ALBUQUERQUE, N.M (KRQE) – A victory for some Albuquerque neighbors who’ve been dealing with speeding drivers and dangerous car crashes.

After years of complaints, the city says it’s about to take aggressive measures to slow drivers down in a Westside neighborhood near Unser and Sage.

The incoming changes target 86th Street at the intersection of Sapphire Road. A little more than a year ago, neighbors were asking the city to install a guard rail along 86th Street to keep drivers from flying off the road and into their property.

The city now says it will install a guard rail along with additional road safety measures.

“Residents, I think, have been dealing with this for years and years,” said Kevin Sourisseau, a deputy director for the Albuquerque Department of Municipal Development. “We know we can’t stand by and simply do nothing.”

Some of those crashes were plainly evident along 86th Street on Wednesday afternoon, including tire tracks through gravel, car parts in the median, a doubled-over signpost, and a broken curb.

“It is actually a little scary,” said Alissa, a neighbor who lives near 86th and Sapphire. “When I moved here it was good, but now it’s really crazy.”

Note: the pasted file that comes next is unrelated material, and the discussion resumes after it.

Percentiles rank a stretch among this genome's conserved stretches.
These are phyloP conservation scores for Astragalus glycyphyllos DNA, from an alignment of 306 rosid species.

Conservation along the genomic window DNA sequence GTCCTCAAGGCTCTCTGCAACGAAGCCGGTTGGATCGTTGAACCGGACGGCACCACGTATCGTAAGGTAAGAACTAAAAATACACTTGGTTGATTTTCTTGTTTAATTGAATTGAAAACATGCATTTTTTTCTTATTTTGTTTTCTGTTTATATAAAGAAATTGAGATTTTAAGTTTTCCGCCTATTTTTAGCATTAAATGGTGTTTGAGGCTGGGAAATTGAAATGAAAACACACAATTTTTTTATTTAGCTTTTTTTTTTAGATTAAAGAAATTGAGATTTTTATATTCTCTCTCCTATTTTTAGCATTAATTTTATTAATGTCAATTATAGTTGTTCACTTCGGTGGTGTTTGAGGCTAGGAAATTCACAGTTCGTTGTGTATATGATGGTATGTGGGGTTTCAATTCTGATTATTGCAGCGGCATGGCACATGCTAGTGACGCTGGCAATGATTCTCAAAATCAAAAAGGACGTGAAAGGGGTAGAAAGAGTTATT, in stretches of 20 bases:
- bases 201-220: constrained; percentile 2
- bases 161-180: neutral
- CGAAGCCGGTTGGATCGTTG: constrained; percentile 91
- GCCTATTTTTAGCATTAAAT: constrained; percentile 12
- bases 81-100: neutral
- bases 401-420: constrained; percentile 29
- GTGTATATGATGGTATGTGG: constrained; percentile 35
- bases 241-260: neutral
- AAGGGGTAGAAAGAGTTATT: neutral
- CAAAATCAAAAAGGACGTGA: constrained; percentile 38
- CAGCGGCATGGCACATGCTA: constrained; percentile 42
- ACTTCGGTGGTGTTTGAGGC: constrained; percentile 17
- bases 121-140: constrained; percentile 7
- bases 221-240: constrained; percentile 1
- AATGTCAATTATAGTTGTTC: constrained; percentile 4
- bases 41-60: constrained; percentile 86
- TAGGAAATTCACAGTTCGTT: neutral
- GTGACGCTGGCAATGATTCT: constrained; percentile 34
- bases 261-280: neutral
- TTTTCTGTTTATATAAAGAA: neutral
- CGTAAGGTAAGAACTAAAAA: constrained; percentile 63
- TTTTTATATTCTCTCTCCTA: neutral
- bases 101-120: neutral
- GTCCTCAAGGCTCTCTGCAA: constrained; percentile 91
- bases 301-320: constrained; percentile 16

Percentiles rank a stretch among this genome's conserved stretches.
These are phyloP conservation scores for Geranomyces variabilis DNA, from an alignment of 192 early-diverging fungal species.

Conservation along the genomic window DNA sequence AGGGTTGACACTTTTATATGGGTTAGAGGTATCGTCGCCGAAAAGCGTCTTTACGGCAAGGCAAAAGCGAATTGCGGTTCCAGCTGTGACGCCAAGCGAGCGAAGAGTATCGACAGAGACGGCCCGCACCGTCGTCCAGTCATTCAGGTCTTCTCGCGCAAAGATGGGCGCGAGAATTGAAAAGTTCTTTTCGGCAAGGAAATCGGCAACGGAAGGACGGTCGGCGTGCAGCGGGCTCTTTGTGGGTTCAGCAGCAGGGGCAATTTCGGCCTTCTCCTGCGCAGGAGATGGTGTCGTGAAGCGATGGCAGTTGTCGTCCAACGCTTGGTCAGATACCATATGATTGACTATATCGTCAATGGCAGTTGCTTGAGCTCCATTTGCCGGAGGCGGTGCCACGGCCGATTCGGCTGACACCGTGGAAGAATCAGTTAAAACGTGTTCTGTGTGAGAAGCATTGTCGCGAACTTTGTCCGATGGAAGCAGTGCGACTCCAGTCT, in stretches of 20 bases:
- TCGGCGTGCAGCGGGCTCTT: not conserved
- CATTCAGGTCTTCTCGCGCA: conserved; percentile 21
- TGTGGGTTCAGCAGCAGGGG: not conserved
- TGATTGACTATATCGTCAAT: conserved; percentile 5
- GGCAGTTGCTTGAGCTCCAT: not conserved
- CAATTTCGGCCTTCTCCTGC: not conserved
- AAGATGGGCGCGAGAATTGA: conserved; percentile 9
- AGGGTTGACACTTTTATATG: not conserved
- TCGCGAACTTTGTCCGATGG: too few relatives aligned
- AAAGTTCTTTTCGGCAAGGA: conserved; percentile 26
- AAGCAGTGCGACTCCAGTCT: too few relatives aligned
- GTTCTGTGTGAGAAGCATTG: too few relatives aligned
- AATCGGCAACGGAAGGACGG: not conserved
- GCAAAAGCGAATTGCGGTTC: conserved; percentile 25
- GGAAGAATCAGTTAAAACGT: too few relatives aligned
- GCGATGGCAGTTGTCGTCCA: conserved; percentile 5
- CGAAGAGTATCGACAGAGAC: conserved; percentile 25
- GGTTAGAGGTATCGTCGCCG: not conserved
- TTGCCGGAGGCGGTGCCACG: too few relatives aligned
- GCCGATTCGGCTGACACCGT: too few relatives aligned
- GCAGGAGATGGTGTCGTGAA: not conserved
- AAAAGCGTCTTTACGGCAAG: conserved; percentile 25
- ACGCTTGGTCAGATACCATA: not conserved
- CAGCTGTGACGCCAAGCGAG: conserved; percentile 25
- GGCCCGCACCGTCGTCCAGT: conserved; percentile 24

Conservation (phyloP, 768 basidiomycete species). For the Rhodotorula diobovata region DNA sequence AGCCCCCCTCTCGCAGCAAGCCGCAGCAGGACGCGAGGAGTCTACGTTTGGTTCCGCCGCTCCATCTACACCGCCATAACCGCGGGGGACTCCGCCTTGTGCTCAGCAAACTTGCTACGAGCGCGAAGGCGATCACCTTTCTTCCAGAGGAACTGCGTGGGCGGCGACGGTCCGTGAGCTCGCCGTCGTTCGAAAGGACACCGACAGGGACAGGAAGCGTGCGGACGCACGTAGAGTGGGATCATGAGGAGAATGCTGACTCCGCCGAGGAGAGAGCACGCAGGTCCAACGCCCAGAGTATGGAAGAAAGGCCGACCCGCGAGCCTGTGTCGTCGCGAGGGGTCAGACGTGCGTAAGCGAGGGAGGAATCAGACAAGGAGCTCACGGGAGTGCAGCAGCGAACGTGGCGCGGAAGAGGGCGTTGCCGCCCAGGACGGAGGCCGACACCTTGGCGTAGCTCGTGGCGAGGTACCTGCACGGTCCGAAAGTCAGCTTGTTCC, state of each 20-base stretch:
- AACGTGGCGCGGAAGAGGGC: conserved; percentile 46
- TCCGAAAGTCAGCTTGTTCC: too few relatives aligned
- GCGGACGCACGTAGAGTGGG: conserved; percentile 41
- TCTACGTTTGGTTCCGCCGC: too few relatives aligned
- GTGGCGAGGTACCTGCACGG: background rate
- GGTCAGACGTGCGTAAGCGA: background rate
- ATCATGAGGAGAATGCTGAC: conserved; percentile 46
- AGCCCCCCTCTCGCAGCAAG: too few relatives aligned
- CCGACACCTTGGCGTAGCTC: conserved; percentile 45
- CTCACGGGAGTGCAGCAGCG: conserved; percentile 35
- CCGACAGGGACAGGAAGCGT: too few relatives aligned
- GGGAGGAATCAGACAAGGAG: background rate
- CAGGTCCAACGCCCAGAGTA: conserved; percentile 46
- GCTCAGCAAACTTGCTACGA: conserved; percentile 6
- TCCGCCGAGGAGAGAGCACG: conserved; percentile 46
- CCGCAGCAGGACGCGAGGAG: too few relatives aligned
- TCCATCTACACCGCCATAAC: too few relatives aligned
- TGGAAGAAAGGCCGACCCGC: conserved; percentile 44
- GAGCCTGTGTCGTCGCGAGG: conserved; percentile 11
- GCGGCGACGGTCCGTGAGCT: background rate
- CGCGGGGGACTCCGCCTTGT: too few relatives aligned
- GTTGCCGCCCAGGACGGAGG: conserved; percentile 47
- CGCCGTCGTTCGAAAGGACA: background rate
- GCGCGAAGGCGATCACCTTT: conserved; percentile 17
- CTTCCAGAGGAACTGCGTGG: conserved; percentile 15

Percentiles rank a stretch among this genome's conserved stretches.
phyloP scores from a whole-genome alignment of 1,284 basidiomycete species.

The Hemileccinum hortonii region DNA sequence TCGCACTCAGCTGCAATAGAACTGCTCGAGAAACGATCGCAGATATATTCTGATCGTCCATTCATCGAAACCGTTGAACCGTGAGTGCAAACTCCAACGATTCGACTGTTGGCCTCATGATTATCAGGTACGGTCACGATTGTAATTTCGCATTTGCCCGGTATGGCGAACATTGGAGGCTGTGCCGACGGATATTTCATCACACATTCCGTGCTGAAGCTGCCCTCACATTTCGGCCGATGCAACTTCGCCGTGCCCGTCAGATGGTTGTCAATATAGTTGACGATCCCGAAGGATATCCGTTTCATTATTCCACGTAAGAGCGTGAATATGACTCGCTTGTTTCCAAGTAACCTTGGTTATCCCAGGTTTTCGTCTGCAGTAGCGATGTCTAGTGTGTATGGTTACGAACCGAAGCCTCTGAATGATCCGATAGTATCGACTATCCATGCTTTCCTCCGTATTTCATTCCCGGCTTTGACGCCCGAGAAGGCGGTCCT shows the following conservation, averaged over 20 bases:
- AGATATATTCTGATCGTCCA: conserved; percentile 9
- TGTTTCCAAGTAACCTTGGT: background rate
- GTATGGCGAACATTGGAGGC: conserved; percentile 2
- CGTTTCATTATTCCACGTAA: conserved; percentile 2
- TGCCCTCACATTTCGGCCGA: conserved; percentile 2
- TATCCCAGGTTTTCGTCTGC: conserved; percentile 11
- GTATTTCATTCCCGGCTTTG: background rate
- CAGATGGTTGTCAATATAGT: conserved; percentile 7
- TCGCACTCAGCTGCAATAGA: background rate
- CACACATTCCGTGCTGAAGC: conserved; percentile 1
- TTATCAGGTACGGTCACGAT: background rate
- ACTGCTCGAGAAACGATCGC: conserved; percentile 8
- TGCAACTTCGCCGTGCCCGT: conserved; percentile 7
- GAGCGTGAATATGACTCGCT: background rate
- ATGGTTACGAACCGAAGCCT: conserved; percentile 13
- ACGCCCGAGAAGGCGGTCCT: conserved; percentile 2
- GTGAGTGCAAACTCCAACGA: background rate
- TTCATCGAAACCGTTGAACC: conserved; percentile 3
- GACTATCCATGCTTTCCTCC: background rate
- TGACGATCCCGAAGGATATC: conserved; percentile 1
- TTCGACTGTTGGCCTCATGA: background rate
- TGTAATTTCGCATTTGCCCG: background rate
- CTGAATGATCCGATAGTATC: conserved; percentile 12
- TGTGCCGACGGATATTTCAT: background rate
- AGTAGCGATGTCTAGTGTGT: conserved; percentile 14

Alissa’s home lost a tree after a crash, while other neighbors have had multiple fences destroyed. The nearby hazard is enough for parents to keep their kids from playing anywhere near the front yard.

“I don’t let (my kids) play out front because I am scared of how the cars pass,” Alissa said.

The city is now preparing to deploy a series of changes on 86th Street with the goal of slowing drivers to a safer neighborhood speed.

“We’ve already added two streetlights that will illuminate that curve a little better,” Sourisseau said. “If you’re traveling that at night, you’re unfamiliar with it, or you are familiar with it and it’s a dark night, you should be able to navigate that curve a little better.”

Along with new lights, the city’s also planning to extend the median north along 86th Street and add a metal guard rail between the driving lanes.

“Hopefully prevent traffic from crossing over in the case of an accident, or an out of control speeder crossing over in oncoming traffic,” Sourisseau said.

Some of the roadway work has already happened along 86th Street, including the addition of a concrete pad or “bulb out,” which juts out into the roadway. The extra concrete is designed to slow drivers down, however, tire marks clearly show at least one driver has already crashed there.

Ultimately though, some neighbors think in time the changes will help.

“Anything to make it safer,” Alissa said.

The city is also planning to fix up some of the damaged curbs and driveways as a part of the $106,000 project. The money to pay for the project is coming from the city’s quarter-cent transportation tax. The city hopes to complete the work in February or March.